July 2013: How to Estimate Potential to Emit (PTE) for Air Permits

This is the ninth article in a series about air quality in Indiana. I am planning to publish an article every two weeks to cover air pollution topics. Subjects covered in previous articles include national standards, ambient air monitoring, and air toxics. This article will discuss how to estimate potential to emit for air permits.

A permit is a tool for making sure air quality meets national standards. IDEM issues several different levels of permits, each providing a certain set of requirements for operations to monitor and control criteria pollutants or hazardous air pollutants. The level of air permit required, or the need to get one at all, is based on the potential emissions that a source can generate. The calculation, known as potential to emit (PTE), reflects the maximum amount of emissions a source would generate if there were no restrictions in place, operating continuously, at full physical capacity.

For example, a boiler may be physically capable of burning 50 tons per hour of coal operating 8760 hours per year. If the source takes a permit limit to only operate its boiler to operating 2000 hours per year and keeps records of its operation, the PTE may be based on 2000 hours, and would then be considered its limited PTE. If the source installs a control device that will limit emissions, and gets the air permit revised to require use of this control device whenever operating, the PTE can be further limited. In some cases it may seem that a source needs a permit so that it does not need a permit. In reality, a source often needs a permit at one level so that it does not require a permit at a higher level.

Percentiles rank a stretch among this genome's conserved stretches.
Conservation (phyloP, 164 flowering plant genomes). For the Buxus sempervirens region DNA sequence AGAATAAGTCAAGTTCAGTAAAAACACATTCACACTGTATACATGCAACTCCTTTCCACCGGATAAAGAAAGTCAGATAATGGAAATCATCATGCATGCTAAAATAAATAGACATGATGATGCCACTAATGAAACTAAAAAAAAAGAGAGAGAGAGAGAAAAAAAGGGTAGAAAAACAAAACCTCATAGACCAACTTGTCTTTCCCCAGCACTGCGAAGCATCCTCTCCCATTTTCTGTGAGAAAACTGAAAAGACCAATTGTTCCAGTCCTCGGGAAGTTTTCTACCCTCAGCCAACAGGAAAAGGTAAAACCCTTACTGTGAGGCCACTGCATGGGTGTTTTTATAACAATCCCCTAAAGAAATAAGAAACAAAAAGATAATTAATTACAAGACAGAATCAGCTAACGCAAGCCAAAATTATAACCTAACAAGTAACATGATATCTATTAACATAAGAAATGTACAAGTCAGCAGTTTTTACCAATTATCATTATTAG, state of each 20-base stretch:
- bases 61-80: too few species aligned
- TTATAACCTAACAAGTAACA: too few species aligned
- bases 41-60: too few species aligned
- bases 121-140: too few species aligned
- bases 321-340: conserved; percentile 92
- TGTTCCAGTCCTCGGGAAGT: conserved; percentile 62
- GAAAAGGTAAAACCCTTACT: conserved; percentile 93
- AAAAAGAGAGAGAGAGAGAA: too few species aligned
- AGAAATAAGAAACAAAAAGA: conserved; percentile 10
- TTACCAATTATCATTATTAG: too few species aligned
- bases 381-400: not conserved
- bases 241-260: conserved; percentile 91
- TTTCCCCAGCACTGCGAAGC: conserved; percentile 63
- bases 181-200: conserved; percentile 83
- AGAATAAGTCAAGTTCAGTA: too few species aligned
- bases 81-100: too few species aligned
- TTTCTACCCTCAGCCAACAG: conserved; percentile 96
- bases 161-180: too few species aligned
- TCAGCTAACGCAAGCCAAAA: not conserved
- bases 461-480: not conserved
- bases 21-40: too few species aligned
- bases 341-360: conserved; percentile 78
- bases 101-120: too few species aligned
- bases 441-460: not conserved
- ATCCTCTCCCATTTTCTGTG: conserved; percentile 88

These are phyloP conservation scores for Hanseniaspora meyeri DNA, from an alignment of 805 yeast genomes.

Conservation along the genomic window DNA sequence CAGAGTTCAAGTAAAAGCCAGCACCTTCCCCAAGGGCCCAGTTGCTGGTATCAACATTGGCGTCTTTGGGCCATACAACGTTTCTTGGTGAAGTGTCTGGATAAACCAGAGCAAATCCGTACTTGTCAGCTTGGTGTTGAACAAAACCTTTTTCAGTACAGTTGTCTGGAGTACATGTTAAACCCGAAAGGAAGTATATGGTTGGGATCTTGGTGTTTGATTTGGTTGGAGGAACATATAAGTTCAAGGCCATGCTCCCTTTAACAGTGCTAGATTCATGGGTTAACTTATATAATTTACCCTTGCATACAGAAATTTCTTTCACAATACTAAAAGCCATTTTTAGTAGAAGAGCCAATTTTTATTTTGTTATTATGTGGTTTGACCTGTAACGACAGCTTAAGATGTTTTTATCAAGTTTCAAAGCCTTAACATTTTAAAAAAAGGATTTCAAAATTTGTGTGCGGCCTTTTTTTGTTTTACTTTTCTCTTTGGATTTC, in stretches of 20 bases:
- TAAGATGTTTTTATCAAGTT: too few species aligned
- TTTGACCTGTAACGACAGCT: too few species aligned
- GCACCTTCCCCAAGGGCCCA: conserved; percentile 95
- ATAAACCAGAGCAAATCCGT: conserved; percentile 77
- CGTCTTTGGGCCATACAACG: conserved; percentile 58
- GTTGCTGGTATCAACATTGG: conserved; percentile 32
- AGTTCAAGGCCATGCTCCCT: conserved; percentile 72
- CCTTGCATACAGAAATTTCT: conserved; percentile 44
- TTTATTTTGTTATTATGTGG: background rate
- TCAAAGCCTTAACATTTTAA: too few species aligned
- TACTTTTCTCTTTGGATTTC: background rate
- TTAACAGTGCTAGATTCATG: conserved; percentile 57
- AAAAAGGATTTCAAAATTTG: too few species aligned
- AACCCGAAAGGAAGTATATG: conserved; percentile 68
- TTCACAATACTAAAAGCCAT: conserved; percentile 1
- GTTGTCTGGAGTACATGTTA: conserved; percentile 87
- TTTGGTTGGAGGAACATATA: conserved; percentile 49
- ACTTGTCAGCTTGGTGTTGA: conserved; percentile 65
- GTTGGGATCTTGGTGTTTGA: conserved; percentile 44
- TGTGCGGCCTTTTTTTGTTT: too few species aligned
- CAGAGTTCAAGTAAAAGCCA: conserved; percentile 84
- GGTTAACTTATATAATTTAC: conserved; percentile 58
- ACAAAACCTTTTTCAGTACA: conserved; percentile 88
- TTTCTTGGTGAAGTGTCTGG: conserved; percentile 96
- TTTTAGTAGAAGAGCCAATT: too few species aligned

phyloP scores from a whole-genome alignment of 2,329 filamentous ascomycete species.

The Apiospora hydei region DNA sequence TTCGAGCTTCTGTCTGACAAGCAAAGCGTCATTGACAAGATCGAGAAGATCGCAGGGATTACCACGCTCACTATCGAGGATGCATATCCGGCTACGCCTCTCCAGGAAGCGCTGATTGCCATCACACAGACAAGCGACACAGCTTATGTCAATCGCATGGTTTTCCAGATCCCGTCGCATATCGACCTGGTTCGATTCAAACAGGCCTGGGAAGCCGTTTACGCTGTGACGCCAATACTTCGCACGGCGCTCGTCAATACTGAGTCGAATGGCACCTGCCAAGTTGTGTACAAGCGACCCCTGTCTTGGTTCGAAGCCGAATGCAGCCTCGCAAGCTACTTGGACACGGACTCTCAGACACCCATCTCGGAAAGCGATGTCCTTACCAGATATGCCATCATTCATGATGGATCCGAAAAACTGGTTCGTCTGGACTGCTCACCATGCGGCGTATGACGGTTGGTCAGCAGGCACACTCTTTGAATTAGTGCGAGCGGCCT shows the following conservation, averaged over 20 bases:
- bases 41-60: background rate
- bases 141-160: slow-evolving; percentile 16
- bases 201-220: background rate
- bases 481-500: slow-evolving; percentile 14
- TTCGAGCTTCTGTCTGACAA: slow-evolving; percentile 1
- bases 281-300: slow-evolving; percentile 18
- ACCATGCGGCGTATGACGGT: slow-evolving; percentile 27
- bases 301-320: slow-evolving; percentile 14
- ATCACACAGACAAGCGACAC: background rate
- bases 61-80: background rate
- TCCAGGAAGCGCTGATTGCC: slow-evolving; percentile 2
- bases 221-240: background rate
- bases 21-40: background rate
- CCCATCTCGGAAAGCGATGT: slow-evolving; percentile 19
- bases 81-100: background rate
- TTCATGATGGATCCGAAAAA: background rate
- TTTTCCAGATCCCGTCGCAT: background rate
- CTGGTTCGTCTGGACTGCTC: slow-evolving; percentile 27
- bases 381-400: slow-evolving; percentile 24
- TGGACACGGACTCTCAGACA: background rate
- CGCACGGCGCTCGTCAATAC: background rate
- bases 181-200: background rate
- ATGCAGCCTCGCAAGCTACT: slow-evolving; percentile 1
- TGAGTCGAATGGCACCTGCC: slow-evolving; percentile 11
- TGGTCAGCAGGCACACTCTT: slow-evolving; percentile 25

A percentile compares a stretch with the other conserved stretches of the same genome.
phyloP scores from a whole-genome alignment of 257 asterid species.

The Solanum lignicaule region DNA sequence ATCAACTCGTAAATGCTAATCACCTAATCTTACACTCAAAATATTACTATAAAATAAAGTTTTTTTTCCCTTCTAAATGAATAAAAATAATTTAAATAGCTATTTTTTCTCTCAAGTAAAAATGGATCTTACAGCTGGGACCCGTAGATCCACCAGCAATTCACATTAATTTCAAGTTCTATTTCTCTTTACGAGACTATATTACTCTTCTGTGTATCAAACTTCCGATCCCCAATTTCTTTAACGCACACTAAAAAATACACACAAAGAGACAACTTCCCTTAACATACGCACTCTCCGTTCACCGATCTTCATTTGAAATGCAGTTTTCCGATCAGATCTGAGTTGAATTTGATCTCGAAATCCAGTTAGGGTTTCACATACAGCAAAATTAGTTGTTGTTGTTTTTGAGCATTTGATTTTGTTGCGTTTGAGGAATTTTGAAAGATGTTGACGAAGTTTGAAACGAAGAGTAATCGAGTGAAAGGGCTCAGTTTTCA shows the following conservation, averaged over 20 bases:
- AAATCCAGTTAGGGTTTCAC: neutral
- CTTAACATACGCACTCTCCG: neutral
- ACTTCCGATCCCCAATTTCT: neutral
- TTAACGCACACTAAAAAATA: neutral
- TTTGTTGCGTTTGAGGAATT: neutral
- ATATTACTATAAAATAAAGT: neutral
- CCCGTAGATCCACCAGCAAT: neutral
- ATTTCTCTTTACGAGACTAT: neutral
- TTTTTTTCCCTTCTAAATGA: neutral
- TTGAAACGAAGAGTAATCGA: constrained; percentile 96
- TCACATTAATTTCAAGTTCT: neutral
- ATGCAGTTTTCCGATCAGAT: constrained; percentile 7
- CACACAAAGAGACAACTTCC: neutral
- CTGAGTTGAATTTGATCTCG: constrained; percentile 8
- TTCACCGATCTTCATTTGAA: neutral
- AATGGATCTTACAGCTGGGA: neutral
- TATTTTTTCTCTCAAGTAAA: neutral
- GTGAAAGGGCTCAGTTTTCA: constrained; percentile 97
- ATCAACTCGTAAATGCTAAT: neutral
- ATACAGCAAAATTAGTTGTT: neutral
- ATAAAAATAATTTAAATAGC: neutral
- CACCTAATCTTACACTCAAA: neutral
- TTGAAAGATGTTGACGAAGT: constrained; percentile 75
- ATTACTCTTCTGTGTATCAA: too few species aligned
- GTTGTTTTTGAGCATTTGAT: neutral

Other restrictions can be put in place to limit the PTE. For the example above, if the source were modified so that it could not burn more than 40 tons per hour of coal, then the PTE could be reduced. The key to remember is that without these restrictions in place in an enforceable permit, the PTE is based on emissions at full capacity and 8760 hours per year. When a company builds a source without getting a permit, the PTE is based on these assumptions because it does not have a permit in place to limit the use of the unpermitted source. Once it gets the proper permit, the PTE can be minimized. However, during the period operating without a valid permit, the source may have been subject to permitting requirements for a much higher level of permitting.

One other concept that often gets confused in the estimation of PTE is the concept of “integral to the process”. In short, IDEM has to determine if the controls are required to be operated in order to operate the facilities at the source. For example, if a material produced by a process is valued at $100,000 per ton, then losing lots of product up the stack while a control device is not operating properly may mean that the source would not realistically operate while the control device is malfunctioning. On the other hand if the product is not valuable or is not a product at all, but a waste stream, then there is no incentive for the source to shut down when the control device is malfunctioning. In concept this idea is easy to understand. However, exactly where is the breakpoint? What cost of product is sufficient to make this determination? Does it depend upon the source or the size of the source? There are several elements to this determination and each case is different, so a separate assessment is made each time a source claims that its controls are integral to the process.

When the source is applying for a new permit, the PTE calculation is a critical element of the permit application. The applicant must be aware of the physical limits of a new source and how many hours it will operate. If they are willing to take limits on either production capacity, throughput, or hours of operation, they will be required to keep records demonstrating that they are meeting these limits. Failure to maintain records will be a violation of the permit and can be subject to enforcement action.

More on the level of permit a new source needs and other information can be found on the Air Permits Frequently Asked Questions page.

Keith Baugues